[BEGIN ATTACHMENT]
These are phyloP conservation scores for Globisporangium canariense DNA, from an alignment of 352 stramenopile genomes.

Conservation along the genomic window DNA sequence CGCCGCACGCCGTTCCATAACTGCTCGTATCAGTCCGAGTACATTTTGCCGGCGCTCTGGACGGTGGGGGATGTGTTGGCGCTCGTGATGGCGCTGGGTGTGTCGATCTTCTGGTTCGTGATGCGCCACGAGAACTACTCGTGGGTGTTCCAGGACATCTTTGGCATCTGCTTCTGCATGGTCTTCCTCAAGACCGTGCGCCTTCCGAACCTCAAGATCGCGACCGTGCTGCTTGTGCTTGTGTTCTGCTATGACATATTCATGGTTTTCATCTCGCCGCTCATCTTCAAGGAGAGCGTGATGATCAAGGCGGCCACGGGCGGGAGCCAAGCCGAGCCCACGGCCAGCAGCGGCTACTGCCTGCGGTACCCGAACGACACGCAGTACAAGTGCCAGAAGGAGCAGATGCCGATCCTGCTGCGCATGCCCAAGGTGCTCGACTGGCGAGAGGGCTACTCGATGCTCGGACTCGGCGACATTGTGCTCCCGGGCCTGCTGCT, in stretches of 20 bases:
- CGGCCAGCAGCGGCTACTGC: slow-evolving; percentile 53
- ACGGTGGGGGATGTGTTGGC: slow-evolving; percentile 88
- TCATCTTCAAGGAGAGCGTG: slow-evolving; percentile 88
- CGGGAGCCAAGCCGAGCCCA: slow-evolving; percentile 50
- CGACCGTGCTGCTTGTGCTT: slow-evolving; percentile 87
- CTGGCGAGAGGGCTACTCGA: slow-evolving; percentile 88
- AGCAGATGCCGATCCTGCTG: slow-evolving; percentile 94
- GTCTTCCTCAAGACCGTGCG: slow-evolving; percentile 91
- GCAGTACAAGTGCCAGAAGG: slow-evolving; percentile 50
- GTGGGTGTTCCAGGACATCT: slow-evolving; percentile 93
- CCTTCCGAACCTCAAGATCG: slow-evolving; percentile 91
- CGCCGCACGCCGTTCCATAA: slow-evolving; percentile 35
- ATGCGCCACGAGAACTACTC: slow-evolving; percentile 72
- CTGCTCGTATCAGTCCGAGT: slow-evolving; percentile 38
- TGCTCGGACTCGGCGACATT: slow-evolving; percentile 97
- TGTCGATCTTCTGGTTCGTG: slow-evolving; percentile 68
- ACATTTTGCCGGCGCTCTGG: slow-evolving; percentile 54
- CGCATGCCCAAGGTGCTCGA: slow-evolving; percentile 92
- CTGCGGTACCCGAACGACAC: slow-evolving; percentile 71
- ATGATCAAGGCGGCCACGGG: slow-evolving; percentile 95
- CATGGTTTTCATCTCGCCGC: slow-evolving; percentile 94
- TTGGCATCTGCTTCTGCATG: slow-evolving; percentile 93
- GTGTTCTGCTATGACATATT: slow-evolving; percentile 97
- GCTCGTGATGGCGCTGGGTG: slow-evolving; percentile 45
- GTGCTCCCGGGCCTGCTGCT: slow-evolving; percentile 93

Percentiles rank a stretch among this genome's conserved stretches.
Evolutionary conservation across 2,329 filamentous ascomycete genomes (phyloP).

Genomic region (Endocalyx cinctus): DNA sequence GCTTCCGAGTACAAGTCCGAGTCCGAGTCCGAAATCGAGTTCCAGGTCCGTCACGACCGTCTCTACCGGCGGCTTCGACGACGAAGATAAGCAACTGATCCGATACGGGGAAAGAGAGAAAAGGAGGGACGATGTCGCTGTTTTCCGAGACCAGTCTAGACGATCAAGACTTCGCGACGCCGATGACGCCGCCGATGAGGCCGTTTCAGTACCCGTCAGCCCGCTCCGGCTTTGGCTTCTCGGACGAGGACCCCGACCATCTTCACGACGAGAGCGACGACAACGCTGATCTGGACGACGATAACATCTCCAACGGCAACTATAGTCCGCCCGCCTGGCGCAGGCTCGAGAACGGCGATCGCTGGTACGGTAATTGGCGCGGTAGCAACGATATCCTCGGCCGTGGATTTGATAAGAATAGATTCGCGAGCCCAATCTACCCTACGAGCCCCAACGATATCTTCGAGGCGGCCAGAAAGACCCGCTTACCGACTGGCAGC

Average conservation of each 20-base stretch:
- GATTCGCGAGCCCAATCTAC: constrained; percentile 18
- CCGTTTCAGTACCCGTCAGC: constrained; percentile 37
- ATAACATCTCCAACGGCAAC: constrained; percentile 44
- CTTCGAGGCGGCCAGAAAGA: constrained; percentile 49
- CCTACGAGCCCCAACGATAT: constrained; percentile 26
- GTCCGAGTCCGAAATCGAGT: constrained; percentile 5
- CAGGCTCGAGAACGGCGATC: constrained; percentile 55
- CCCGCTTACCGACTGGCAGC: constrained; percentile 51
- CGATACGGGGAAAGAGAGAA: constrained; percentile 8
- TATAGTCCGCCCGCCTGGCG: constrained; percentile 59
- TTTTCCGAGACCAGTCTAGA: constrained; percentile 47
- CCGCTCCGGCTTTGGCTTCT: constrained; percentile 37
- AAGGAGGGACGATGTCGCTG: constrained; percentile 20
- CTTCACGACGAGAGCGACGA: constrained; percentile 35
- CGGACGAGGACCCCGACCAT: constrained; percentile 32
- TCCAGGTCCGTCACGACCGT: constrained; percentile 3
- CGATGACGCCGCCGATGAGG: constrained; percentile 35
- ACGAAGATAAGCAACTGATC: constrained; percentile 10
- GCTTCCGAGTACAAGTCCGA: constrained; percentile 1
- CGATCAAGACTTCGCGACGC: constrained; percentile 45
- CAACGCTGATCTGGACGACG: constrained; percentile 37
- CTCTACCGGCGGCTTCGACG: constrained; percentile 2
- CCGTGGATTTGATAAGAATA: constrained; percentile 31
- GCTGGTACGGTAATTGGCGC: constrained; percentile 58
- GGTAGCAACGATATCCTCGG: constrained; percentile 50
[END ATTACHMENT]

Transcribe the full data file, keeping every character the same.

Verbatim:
These are phyloP conservation scores for Globisporangium canariense DNA, from an alignment of 352 stramenopile genomes.

Conservation along the genomic window DNA sequence CGCCGCACGCCGTTCCATAACTGCTCGTATCAGTCCGAGTACATTTTGCCGGCGCTCTGGACGGTGGGGGATGTGTTGGCGCTCGTGATGGCGCTGGGTGTGTCGATCTTCTGGTTCGTGATGCGCCACGAGAACTACTCGTGGGTGTTCCAGGACATCTTTGGCATCTGCTTCTGCATGGTCTTCCTCAAGACCGTGCGCCTTCCGAACCTCAAGATCGCGACCGTGCTGCTTGTGCTTGTGTTCTGCTATGACATATTCATGGTTTTCATCTCGCCGCTCATCTTCAAGGAGAGCGTGATGATCAAGGCGGCCACGGGCGGGAGCCAAGCCGAGCCCACGGCCAGCAGCGGCTACTGCCTGCGGTACCCGAACGACACGCAGTACAAGTGCCAGAAGGAGCAGATGCCGATCCTGCTGCGCATGCCCAAGGTGCTCGACTGGCGAGAGGGCTACTCGATGCTCGGACTCGGCGACATTGTGCTCCCGGGCCTGCTGCT, in stretches of 20 bases:
- CGGCCAGCAGCGGCTACTGC: slow-evolving; percentile 53
- ACGGTGGGGGATGTGTTGGC: slow-evolving; percentile 88
- TCATCTTCAAGGAGAGCGTG: slow-evolving; percentile 88
- CGGGAGCCAAGCCGAGCCCA: slow-evolving; percentile 50
- CGACCGTGCTGCTTGTGCTT: slow-evolving; percentile 87
- CTGGCGAGAGGGCTACTCGA: slow-evolving; percentile 88
- AGCAGATGCCGATCCTGCTG: slow-evolving; percentile 94
- GTCTTCCTCAAGACCGTGCG: slow-evolving; percentile 91
- GCAGTACAAGTGCCAGAAGG: slow-evolving; percentile 50
- GTGGGTGTTCCAGGACATCT: slow-evolving; percentile 93
- CCTTCCGAACCTCAAGATCG: slow-evolving; percentile 91
- CGCCGCACGCCGTTCCATAA: slow-evolving; percentile 35
- ATGCGCCACGAGAACTACTC: slow-evolving; percentile 72
- CTGCTCGTATCAGTCCGAGT: slow-evolving; percentile 38
- TGCTCGGACTCGGCGACATT: slow-evolving; percentile 97
- TGTCGATCTTCTGGTTCGTG: slow-evolving; percentile 68
- ACATTTTGCCGGCGCTCTGG: slow-evolving; percentile 54
- CGCATGCCCAAGGTGCTCGA: slow-evolving; percentile 92
- CTGCGGTACCCGAACGACAC: slow-evolving; percentile 71
- ATGATCAAGGCGGCCACGGG: slow-evolving; percentile 95
- CATGGTTTTCATCTCGCCGC: slow-evolving; percentile 94
- TTGGCATCTGCTTCTGCATG: slow-evolving; percentile 93
- GTGTTCTGCTATGACATATT: slow-evolving; percentile 97
- GCTCGTGATGGCGCTGGGTG: slow-evolving; percentile 45
- GTGCTCCCGGGCCTGCTGCT: slow-evolving; percentile 93

Percentiles rank a stretch among this genome's conserved stretches.
Evolutionary conservation across 2,329 filamentous ascomycete genomes (phyloP).

Genomic region (Endocalyx cinctus): DNA sequence GCTTCCGAGTACAAGTCCGAGTCCGAGTCCGAAATCGAGTTCCAGGTCCGTCACGACCGTCTCTACCGGCGGCTTCGACGACGAAGATAAGCAACTGATCCGATACGGGGAAAGAGAGAAAAGGAGGGACGATGTCGCTGTTTTCCGAGACCAGTCTAGACGATCAAGACTTCGCGACGCCGATGACGCCGCCGATGAGGCCGTTTCAGTACCCGTCAGCCCGCTCCGGCTTTGGCTTCTCGGACGAGGACCCCGACCATCTTCACGACGAGAGCGACGACAACGCTGATCTGGACGACGATAACATCTCCAACGGCAACTATAGTCCGCCCGCCTGGCGCAGGCTCGAGAACGGCGATCGCTGGTACGGTAATTGGCGCGGTAGCAACGATATCCTCGGCCGTGGATTTGATAAGAATAGATTCGCGAGCCCAATCTACCCTACGAGCCCCAACGATATCTTCGAGGCGGCCAGAAAGACCCGCTTACCGACTGGCAGC

Average conservation of each 20-base stretch:
- GATTCGCGAGCCCAATCTAC: constrained; percentile 18
- CCGTTTCAGTACCCGTCAGC: constrained; percentile 37
- ATAACATCTCCAACGGCAAC: constrained; percentile 44
- CTTCGAGGCGGCCAGAAAGA: constrained; percentile 49
- CCTACGAGCCCCAACGATAT: constrained; percentile 26
- GTCCGAGTCCGAAATCGAGT: constrained; percentile 5
- CAGGCTCGAGAACGGCGATC: constrained; percentile 55
- CCCGCTTACCGACTGGCAGC: constrained; percentile 51
- CGATACGGGGAAAGAGAGAA: constrained; percentile 8
- TATAGTCCGCCCGCCTGGCG: constrained; percentile 59
- TTTTCCGAGACCAGTCTAGA: constrained; percentile 47
- CCGCTCCGGCTTTGGCTTCT: constrained; percentile 37
- AAGGAGGGACGATGTCGCTG: constrained; percentile 20
- CTTCACGACGAGAGCGACGA: constrained; percentile 35
- CGGACGAGGACCCCGACCAT: constrained; percentile 32
- TCCAGGTCCGTCACGACCGT: constrained; percentile 3
- CGATGACGCCGCCGATGAGG: constrained; percentile 35
- ACGAAGATAAGCAACTGATC: constrained; percentile 10
- GCTTCCGAGTACAAGTCCGA: constrained; percentile 1
- CGATCAAGACTTCGCGACGC: constrained; percentile 45
- CAACGCTGATCTGGACGACG: constrained; percentile 37
- CTCTACCGGCGGCTTCGACG: constrained; percentile 2
- CCGTGGATTTGATAAGAATA: constrained; percentile 31
- GCTGGTACGGTAATTGGCGC: constrained; percentile 58
- GGTAGCAACGATATCCTCGG: constrained; percentile 50